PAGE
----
Acto-myosin contraction

The ability of cancer cells to move requires force generation to overcome factors that oppose movement (e.g. cell–cell and cell–matrix adhesions, drag, etc.). F-actin assembles with myosin II filaments composed of heavy and regulatory light chains to form a protein complex that uses energy from ATP hydrolysis to power actin–myosin contraction [32, 42]. The resultant generation of contractile force drives the morphological reorganization and extracellular matrix remodelling that facilitate cell movement. Given the profound effects that actin–myosin contractility can have, it is not surprising that there is a sophisticated network of regulatory components that hold a tight rein over this process.

Phosphorylation of the myosin II light chains (MLC) is a key mechanism for regulation of actin–myosin contractility [43]. MLC phosphorylation promotes the release of the myosin heavy chain tail allowing for assembly into filaments, and facilitates the association of the myosin head with F-actin. The myosin head uses ATP to ‘walk’ towards the barbed end. When multimeric myosin is associated with more than one actin filament this causes the filaments to move relative to each another, thereby generating contractile force. MLC phosphorylation has been reported to be mediated by numerous kinases including: the Rho-regulated ROCK1 and ROCK2 [44], the ROCK-regulated ZIPK [45], MRCKα and MRCKβ [46, 47], ILK [48], DAPK 1 [49] and 2 [50], DRAK 1 and 2 [51], PAK [52, 53] and MLCK [54] (Table 1). The ability of these various kinases to phosphorylate MLC allows for multiple signalling pathways to converge on the regulation of actin–myosin contractility. Although it would be difficult to define every condition and cell type in which a specific kinase phosphorylates MLC, studies with small molecule inhibitors indicate that ROCK1 and ROCK2 are the major calcium-independent kinases while MLCK is the major calcium-dependent kinase.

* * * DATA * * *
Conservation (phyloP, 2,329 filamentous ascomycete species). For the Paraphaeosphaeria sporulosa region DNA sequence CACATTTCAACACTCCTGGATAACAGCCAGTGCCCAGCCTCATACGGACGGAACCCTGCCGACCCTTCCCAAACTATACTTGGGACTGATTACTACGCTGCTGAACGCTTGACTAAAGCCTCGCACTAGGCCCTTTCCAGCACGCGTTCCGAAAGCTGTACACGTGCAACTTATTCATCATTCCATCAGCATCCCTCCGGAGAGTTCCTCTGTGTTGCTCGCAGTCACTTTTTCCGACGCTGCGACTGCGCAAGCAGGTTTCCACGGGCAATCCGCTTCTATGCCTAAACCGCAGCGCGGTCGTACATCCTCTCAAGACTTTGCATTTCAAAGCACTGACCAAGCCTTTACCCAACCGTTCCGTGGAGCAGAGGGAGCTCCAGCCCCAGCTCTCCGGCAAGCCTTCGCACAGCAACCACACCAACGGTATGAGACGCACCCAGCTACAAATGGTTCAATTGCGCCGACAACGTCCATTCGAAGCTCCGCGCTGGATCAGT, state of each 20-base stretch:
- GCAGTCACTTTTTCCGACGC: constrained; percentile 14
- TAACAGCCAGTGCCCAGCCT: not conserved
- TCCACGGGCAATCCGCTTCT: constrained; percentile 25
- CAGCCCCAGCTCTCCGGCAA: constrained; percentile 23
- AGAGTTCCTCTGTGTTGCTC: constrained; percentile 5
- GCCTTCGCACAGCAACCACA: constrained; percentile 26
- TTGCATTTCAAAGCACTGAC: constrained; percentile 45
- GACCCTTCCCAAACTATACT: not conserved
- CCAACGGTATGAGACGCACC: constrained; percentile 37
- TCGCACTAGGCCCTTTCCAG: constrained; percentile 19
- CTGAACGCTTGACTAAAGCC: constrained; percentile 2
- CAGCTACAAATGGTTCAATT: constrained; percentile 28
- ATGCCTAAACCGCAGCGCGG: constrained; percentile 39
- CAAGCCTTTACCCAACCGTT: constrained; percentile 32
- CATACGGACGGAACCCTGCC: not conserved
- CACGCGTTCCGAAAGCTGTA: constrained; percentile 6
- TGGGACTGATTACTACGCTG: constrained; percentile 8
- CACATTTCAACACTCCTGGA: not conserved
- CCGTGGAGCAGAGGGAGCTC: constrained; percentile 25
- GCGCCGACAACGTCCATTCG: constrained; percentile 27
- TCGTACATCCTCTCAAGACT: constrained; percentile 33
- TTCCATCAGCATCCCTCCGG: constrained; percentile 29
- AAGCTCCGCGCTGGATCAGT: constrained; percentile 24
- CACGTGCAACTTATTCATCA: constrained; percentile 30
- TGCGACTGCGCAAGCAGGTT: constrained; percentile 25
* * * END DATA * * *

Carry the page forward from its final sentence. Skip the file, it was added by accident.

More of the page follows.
Dephosphorylation of MLC is catalyzed by the PP1M phosphatase complex, which is comprised of a PP1Cδ catalytic subunit, a myosin light chain binding subunit (MBS) and a smaller M20 subunit of unknown function [55]. The MBS is a critical component of the complex as it brings together the phosphatase catalytic subunit with its cognate substrate and because of the role it plays in regulating phosphatase activity. An interesting recent development is the discovery that there are five proteins that may act as the MBS (MYPT1, MYPT2, MYPT3, MBS85 and TIMAP) [56]. The best characterized MBS is the ubiquitously-expressed MYPT1 protein, it appears that the more tissue-restricted MYPT2 likely functions and is regulated similarly [56]. The other MBS proteins have not been studied extensively and their roles in regulating MLC phosphorylation remains to be determined. The major site of MYPT1 phosphorylation is Threonine 696 (numbering relates to the human form), which inhibits phosphatase function [57], possibly by blocking the active site or by disrupting interaction of the catalytic subunit with phosphorylated substrate [58]. Kinases that have been reported to phosphorylate Thr696 include: ROCK1 and ROCK2 [57], MRCKα and MRCKβ [47, 59], ILK [60, 61], ZIPK [62] and the DMPK [63]. Phosphorylation of Threonine 853 by ROCK has also been reported to inhibit MLC dephosphorylation by decreasing MLC binding [57, 64].